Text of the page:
Biosimilars: Next Steps for the US Market

Angus Worthing, MD, FACR, FACP, is a practicing rheumatologist at Arthritis & Rheumatism Associates in Washington, DC, and vice president of the Alliance for Transparent and Affordable Prescriptions, a coalition of patient and provider organizations working to lower prescription costs and make treatment more accessible.
 
June 27, 2019
This spring, the FDA released the final guidance to drug makers for the approval process for interchangeable biosimilars. This marks an important moment in the process of lowering prices of breakthrough biologic drugs and improving patients’ access to them. It also allows for an opportunity to review the biosimilars marketplace and next steps.

First, a brief review of where we are in the US: As a practicing rheumatologist, I can prescribe only 1 kind of biosimilar to my patients: infliximab. In my experience of using biosimilar infliximab in patients who agree to switch from the bio-originator (Remicade) and those who start it from scratch (so called “biologic naïve” patients), the biosimilar has been therapeutically equivalent, which is to say equally safe and effective as expected with the bio-originator. This is not surprising to me or to my patients, who have heard my counsel about the rigorous FDA approval process and about published data like the 2017 NOR-SWITCH study.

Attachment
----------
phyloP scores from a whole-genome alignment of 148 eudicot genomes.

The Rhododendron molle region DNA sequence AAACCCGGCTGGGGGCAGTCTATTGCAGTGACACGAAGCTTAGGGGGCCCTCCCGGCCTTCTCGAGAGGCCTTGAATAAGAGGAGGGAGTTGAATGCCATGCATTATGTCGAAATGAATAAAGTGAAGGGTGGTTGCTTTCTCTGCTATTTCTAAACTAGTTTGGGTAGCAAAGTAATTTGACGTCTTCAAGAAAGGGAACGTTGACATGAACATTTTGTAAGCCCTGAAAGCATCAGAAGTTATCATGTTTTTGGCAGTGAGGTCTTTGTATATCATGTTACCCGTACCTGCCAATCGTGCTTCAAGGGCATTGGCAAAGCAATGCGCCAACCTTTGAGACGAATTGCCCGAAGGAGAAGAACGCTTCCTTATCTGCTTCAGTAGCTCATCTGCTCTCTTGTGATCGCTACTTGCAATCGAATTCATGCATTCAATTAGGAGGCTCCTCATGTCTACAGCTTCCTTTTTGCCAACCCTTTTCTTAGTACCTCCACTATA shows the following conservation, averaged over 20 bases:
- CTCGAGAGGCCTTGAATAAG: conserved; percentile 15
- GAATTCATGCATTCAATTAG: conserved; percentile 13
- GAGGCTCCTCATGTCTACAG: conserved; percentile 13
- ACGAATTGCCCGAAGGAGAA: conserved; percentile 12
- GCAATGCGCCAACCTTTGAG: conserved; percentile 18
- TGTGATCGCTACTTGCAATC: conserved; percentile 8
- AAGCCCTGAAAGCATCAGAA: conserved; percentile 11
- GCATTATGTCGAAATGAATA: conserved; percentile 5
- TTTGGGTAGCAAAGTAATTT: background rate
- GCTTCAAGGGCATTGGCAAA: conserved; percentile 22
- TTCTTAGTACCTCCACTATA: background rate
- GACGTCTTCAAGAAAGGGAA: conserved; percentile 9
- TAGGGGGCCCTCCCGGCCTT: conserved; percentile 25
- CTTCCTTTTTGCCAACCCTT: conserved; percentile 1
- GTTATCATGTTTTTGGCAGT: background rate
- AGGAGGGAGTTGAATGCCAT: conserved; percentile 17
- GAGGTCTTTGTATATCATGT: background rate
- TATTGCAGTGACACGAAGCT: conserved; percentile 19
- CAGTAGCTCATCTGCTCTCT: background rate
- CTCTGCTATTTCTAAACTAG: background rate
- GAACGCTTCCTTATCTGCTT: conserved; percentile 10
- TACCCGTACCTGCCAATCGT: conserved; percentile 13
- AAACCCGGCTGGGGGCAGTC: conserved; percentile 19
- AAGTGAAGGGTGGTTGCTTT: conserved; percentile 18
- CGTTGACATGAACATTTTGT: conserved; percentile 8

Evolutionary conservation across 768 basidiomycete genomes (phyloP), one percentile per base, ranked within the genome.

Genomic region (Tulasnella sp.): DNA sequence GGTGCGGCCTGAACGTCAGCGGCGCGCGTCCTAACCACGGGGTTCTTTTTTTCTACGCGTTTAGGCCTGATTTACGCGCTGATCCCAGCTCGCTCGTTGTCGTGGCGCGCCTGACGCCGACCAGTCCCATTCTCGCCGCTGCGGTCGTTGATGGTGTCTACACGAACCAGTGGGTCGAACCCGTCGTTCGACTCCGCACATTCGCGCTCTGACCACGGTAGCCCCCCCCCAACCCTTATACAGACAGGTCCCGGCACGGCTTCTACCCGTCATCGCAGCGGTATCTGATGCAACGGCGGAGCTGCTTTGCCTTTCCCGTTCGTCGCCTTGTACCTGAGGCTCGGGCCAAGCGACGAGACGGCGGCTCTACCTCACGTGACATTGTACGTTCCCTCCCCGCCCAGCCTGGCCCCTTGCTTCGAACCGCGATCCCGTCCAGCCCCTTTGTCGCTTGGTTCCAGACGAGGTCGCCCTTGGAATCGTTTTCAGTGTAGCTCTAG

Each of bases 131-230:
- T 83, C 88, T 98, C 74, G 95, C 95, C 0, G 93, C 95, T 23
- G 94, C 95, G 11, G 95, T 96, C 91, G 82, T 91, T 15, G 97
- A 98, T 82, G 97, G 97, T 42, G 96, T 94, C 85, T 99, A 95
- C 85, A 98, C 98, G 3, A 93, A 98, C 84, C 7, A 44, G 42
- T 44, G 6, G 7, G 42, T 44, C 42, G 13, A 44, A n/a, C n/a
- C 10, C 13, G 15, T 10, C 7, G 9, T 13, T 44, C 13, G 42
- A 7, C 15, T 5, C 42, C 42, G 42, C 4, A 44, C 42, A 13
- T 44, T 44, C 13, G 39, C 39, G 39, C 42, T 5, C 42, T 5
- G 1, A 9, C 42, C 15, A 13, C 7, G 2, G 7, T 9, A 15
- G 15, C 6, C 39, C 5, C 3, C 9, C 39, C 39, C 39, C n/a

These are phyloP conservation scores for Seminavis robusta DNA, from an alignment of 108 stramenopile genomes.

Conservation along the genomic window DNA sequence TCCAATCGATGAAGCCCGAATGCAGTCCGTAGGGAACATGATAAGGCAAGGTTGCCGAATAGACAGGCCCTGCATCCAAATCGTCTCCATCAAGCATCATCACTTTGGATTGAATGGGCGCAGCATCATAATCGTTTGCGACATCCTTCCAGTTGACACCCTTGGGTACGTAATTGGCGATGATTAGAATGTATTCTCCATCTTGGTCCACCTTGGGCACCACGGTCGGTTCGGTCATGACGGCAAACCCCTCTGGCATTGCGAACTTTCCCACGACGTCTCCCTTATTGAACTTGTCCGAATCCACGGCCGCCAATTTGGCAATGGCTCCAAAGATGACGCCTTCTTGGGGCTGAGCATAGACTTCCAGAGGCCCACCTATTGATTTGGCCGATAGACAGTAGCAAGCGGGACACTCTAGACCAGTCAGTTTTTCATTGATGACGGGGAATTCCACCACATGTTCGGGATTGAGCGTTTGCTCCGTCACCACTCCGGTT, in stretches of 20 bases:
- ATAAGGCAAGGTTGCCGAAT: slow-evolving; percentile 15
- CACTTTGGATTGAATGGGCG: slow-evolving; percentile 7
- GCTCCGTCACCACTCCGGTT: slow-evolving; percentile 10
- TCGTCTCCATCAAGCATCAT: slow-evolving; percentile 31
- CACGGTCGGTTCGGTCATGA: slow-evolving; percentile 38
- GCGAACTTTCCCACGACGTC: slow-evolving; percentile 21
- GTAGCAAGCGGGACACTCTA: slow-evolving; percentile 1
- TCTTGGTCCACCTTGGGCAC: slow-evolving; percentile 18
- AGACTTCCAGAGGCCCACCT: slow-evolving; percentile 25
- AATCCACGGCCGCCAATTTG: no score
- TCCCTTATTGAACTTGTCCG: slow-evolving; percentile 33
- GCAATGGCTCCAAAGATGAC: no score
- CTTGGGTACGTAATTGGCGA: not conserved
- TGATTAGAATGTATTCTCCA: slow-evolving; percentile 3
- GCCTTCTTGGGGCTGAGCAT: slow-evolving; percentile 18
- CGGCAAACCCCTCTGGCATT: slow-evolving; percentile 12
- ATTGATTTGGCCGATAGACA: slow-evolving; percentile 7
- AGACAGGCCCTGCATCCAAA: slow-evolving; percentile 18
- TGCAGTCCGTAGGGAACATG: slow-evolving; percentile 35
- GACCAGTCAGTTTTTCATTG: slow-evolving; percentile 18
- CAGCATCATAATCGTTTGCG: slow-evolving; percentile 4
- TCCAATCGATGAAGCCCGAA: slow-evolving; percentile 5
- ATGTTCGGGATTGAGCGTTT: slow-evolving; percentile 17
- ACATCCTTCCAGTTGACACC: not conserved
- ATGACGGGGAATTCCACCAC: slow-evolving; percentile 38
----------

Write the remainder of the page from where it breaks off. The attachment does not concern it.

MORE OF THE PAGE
For many people receiving biosimilars—and their fellow beneficiaries of public and commercial insurance—total drug costs are falling. Remicade costs about 30% less than it used to (after decades of price increases) and biosimilar infliximabs cost more than 15% less than Remicade. But biosimilar uptake and price reductions have been modest, and several changes could fix that.

The first thing that could improve the biologics marketplace is competition. Only 2 biosimilars are available for rheumatologic diseases, but 6 other biosimilars (3 adalimumabs, 2 etanercepts, and 1 infliximab) are FDA-approved but not marketed due to legal disputes and drug-maker decisions. When they do become available, prices should drop again.

Furthermore, now that the FDA has given drug makers a pathway to seek an interchangeability designation, it is hoped that clinical studies will produce rigorous switching data and possibly increase the number of biosimilars. The data will arise from studies in which patients switch 3 times, alternating from the bio-originator to the biosimilar, back to the bio-originator, and finally to the biosimilar.

Data from switching studies will bolster another important facet of the biosimilars marketplace: patient and prescriber confidence. In a marketplace in which patients move from one formulary to another and from one year to the next in their journey with chronic illnesses, it will be helpful to know that interchangeable biosimilars offer equal safety and efficacy after multiple switches.

Finally, in addition to improved competition and confidence in biosimilars, incentives could be improved. Patients should share in the savings of biosimilars by being exempt from copays. Reimbursement systems should also account for the extra work and time required of prescribers to counsel their patients about biosimilars. And, as has been pointed out previously, the rebates in the US drug distribution system—which can incentivize higher prices—must be reformed so that pharmacy benefit managers and other organizations support prescribers and patients who choose biosimilars instead of blocking them.


 

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